This study explores Shakespeare's representation of various kinds of physical and intellectual work in plays ranging from
King Lear through
Antony and Cleopatra, Coriolanus, and
Timon of Athens to the four late romances
King Henry VIII, and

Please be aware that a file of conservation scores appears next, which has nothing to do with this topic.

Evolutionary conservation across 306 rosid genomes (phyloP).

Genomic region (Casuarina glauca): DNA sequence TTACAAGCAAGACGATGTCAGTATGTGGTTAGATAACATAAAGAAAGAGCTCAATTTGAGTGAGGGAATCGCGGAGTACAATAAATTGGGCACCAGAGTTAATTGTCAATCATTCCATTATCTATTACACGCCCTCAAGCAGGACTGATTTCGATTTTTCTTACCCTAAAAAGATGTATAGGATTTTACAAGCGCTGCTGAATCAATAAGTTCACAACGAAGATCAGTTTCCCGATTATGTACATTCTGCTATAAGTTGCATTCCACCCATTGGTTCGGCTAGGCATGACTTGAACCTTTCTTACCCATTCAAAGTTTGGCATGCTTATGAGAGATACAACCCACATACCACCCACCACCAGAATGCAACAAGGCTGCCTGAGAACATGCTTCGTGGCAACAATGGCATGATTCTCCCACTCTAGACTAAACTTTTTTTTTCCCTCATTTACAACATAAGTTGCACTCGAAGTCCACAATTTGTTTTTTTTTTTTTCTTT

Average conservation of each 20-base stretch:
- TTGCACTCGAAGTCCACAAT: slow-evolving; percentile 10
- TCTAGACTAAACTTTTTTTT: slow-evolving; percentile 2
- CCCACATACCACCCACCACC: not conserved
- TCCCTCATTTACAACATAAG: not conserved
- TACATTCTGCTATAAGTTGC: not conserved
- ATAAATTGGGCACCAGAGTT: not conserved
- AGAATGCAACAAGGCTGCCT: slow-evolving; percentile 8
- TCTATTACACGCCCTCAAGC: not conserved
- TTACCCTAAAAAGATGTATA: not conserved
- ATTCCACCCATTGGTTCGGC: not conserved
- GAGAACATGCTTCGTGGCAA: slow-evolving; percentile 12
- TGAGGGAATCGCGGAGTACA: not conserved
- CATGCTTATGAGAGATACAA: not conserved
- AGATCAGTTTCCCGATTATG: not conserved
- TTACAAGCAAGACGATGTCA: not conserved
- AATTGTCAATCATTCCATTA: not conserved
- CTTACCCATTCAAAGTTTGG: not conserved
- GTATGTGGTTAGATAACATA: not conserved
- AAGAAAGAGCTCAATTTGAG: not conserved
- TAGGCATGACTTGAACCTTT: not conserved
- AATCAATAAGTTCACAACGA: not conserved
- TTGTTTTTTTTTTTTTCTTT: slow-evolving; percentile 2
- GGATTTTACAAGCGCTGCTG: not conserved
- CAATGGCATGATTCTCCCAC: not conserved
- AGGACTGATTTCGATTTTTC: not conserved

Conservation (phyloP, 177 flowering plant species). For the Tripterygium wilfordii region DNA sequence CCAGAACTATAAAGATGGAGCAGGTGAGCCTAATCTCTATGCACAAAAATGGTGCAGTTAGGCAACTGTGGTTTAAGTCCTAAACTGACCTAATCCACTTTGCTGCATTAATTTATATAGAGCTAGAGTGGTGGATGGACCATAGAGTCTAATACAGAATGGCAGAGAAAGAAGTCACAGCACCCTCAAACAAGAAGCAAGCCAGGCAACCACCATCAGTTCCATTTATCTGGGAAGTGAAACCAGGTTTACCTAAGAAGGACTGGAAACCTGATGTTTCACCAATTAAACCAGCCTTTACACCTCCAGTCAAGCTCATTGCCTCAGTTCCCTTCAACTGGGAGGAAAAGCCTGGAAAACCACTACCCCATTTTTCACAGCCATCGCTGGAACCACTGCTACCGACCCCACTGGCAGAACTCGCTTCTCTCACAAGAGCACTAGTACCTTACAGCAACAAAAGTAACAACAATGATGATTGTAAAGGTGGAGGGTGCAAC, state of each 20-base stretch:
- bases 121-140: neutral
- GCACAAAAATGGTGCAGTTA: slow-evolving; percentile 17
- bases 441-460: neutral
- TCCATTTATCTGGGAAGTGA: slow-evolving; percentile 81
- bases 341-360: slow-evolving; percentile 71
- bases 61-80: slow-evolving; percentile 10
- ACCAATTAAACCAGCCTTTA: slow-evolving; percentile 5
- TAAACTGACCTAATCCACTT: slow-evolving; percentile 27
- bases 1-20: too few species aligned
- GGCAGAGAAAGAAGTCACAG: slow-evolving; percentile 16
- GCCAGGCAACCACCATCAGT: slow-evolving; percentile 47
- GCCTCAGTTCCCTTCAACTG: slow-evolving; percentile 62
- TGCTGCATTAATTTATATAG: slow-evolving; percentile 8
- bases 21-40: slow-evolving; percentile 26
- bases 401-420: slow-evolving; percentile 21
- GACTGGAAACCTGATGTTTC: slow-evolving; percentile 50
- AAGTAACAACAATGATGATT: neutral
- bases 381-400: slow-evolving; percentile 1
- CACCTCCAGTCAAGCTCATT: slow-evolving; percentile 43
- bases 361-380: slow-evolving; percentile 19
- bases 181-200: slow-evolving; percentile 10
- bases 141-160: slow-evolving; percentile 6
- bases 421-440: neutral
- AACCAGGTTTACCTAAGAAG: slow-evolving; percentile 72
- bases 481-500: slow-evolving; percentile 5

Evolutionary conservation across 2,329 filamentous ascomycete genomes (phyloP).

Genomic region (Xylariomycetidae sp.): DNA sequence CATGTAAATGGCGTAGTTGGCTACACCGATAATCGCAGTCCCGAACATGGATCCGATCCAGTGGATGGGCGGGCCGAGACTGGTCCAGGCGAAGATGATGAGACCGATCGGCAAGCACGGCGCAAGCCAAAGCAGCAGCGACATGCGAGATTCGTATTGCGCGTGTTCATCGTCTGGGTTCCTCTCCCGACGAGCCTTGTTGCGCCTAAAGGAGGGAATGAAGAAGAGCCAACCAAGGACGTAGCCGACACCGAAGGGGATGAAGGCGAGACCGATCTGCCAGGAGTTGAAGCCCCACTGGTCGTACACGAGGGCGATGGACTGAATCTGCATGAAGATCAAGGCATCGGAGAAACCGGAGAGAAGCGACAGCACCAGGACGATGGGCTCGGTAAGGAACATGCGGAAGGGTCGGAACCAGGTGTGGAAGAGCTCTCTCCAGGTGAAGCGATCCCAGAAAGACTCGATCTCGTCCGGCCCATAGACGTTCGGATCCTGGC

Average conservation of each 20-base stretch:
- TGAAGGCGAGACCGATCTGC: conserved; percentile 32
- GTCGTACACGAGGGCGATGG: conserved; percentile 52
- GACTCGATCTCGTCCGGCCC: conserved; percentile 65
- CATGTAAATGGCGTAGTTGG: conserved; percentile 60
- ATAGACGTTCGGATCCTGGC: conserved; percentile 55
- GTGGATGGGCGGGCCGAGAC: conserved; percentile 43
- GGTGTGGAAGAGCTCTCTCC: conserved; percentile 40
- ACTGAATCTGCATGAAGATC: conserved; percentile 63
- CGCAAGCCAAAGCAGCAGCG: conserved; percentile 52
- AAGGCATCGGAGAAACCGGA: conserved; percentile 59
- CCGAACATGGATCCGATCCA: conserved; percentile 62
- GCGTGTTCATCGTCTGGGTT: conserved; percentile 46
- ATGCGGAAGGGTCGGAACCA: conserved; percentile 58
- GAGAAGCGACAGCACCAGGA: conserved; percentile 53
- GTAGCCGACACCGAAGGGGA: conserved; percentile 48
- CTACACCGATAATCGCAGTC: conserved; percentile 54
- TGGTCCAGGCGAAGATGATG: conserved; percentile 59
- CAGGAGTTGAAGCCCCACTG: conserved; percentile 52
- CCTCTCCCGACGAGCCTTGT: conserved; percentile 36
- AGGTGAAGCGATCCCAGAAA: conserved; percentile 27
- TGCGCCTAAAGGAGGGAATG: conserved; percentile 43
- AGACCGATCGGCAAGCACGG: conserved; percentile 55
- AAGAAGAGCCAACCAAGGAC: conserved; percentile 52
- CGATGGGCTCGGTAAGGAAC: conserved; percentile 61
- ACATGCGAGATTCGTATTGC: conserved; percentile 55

The Two Noble Kinsmen. Of special interest is the analysis of Shakespeare's portrayal of birth labor, especially with regard to artistic creation and playwriting in particular. The conflict of idleness versus arduous work becomes progressively more prominent in Shakespeare's Jacobean plays. Reformation Protestantism, the court of King James, and early modern English working conditions provide contexts for appreciating the contemporary importance of this conflict.